In an earlier post you wrote, “Please don’t brush racism of the 19th century under this rug of “economics” and don’t sidestep racism that is very much alive today.”

    I took this to mean that you saw slavery (the economic issue) as an expression of racism. To be precise, I stated “I believe that racism in 1860 was primarily a result of slavery, not the other way round. If you bother to read publications of that period, you will learn that it was common to try to justify slavery with unsupportable racial theories.”

    I did not state that racism was caused by slavery. I said just the opposite, that “racism has always existed in the human race, and that it was developed and systematized as a justification for the enslavement of blacks and Indians in America.”

    Since this obviously confused you, I will explain. Slavery began in the colonies as a result of the need for cheap labor. The first slaves were whites and Indians. Later Africans were imported.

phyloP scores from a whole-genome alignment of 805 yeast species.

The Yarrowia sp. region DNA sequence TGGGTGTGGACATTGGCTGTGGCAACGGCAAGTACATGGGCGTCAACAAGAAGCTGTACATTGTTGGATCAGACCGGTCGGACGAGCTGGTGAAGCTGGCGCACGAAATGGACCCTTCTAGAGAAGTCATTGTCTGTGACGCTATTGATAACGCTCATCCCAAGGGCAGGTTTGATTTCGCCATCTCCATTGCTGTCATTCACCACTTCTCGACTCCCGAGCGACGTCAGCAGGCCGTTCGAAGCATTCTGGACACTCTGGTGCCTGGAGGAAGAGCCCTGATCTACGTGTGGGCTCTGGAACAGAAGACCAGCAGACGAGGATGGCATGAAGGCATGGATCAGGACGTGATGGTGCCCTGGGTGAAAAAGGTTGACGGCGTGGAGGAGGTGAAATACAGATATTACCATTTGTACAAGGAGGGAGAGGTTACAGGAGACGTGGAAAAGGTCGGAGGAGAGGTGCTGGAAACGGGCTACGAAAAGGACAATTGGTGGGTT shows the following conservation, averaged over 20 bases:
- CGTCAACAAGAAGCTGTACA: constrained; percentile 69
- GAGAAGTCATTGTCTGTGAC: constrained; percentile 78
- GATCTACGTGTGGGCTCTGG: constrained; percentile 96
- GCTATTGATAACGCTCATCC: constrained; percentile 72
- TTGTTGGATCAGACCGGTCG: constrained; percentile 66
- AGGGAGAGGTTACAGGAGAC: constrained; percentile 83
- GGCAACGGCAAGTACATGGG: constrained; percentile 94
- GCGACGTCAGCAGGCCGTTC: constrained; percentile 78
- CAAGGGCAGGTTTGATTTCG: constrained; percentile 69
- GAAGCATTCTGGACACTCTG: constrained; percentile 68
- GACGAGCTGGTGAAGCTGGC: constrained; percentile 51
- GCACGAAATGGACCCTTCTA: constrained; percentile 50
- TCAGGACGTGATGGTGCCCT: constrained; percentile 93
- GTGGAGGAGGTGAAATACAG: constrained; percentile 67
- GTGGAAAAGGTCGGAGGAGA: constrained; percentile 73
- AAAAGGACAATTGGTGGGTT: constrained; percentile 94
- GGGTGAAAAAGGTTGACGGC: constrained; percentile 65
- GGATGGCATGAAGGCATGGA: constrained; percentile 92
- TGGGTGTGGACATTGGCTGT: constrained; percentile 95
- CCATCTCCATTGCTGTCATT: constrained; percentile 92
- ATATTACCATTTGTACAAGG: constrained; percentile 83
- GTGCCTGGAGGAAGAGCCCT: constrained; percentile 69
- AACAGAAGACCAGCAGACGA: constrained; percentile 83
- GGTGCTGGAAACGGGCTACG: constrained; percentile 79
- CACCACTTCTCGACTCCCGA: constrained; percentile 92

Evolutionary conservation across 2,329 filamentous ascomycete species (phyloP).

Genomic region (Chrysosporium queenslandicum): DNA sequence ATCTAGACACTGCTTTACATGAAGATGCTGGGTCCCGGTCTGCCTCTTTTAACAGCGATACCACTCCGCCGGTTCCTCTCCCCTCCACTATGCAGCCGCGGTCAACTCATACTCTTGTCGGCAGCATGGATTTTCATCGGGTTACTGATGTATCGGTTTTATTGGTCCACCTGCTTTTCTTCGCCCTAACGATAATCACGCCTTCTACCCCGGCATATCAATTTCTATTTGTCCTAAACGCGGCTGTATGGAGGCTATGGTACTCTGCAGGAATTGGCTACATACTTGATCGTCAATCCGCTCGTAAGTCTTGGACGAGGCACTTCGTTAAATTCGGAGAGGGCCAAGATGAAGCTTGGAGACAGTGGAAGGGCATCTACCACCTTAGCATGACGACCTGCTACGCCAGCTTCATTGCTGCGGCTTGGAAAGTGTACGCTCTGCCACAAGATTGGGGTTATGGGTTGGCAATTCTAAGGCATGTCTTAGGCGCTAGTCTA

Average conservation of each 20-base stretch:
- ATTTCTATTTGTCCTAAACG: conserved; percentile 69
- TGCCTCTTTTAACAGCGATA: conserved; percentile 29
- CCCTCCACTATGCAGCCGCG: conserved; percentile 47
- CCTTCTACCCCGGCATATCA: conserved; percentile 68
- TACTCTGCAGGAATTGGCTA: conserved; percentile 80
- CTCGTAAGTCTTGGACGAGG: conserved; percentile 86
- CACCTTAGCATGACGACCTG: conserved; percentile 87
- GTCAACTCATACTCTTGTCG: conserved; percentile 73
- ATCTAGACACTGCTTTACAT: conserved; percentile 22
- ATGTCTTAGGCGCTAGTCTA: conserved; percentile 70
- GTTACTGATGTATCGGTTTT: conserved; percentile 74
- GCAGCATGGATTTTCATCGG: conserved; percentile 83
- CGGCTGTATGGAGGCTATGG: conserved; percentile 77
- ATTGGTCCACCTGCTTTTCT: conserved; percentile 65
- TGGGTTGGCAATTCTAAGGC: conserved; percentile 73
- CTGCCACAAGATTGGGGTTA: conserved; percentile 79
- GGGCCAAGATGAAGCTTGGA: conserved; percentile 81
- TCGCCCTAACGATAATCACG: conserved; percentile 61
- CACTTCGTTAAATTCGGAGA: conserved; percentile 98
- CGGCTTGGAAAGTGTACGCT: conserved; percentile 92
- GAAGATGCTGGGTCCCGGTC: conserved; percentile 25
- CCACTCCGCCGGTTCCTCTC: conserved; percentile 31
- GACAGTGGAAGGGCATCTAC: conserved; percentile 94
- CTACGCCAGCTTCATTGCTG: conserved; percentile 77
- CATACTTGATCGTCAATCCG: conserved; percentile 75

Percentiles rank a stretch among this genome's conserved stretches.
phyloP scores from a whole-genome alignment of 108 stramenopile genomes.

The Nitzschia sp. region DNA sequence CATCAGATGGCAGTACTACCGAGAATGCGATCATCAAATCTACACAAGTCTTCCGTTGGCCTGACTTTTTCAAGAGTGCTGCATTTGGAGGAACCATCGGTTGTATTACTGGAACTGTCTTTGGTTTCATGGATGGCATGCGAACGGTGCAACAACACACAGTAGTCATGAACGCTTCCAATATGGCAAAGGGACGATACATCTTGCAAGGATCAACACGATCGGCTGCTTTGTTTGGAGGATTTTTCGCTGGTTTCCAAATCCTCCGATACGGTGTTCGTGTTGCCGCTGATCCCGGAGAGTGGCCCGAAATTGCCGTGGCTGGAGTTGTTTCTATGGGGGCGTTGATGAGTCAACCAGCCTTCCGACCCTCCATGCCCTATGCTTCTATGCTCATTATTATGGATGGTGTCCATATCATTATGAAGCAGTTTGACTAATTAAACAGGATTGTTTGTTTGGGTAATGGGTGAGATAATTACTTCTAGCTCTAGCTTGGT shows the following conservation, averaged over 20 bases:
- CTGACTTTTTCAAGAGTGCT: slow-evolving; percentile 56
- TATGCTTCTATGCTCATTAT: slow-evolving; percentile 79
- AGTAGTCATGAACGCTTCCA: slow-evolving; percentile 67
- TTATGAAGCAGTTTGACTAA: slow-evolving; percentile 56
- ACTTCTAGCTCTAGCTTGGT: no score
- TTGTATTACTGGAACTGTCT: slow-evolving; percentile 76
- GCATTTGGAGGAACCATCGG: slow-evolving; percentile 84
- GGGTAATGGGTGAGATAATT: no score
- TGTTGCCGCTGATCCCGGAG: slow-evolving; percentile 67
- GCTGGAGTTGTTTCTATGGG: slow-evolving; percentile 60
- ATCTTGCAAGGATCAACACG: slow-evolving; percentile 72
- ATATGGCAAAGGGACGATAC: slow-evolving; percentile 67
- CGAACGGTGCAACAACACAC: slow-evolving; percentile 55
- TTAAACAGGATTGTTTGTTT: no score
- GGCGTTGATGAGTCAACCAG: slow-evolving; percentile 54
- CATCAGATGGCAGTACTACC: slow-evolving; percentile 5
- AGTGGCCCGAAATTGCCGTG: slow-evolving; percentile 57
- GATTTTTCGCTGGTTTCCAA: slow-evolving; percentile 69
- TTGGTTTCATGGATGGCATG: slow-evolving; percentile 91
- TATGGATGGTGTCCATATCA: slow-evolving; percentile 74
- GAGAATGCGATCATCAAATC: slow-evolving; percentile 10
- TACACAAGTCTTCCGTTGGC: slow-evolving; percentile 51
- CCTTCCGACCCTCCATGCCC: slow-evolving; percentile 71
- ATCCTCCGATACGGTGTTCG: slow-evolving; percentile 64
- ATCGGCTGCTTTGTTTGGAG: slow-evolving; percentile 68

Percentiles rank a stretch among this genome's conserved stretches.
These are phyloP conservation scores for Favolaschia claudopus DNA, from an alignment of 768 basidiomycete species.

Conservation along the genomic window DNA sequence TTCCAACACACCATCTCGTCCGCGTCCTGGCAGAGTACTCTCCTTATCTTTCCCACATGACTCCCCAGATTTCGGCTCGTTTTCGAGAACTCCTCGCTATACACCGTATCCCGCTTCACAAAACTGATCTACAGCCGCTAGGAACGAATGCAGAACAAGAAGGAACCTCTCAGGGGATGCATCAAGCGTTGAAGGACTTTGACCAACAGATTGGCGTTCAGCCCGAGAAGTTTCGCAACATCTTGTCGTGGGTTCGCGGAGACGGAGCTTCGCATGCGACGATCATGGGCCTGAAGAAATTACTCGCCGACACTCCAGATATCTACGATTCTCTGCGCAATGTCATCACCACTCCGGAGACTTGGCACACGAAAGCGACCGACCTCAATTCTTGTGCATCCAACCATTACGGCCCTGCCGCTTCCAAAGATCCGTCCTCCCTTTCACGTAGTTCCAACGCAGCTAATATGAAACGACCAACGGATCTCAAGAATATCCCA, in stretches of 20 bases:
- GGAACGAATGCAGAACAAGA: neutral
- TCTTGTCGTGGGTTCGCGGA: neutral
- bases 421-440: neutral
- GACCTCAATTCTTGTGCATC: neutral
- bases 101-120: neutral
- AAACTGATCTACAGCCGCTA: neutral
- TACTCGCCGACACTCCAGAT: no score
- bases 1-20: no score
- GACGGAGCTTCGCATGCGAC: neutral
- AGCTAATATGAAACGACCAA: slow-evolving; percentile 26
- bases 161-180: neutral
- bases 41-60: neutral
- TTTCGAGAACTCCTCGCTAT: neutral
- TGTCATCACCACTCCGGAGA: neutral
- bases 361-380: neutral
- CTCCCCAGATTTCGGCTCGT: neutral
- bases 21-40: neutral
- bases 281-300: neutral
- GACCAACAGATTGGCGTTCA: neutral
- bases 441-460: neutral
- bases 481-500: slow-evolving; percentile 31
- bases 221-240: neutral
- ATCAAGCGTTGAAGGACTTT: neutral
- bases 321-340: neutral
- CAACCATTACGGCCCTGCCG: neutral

Despite the fact that slavery was practiced in just about every colony in the New World as well as many European countries, many people were uncomfortable with it. Please recall that this period coincided with the beginning of movements for personal freedom and human rights.

    A realization that slavery was evil did not spring fully grown into the world like Athena. It took time to develop and spread.

    As it was doing so, practitioners of slavery were fighting a rearguard action to protect the institution. One of their tactics was racism; they put forward all kinds of racial theories about why blacks were really not human, were inferior if they were human, were unable to take care of themselves, were really happier being slaves, were incapable of higher reasoning, etc.

    Systematized racism aimed at justifying slavery.

    Therefore, as I stated, racism was developed and systematized as a justification for the enslavement of blacks and Indians in America.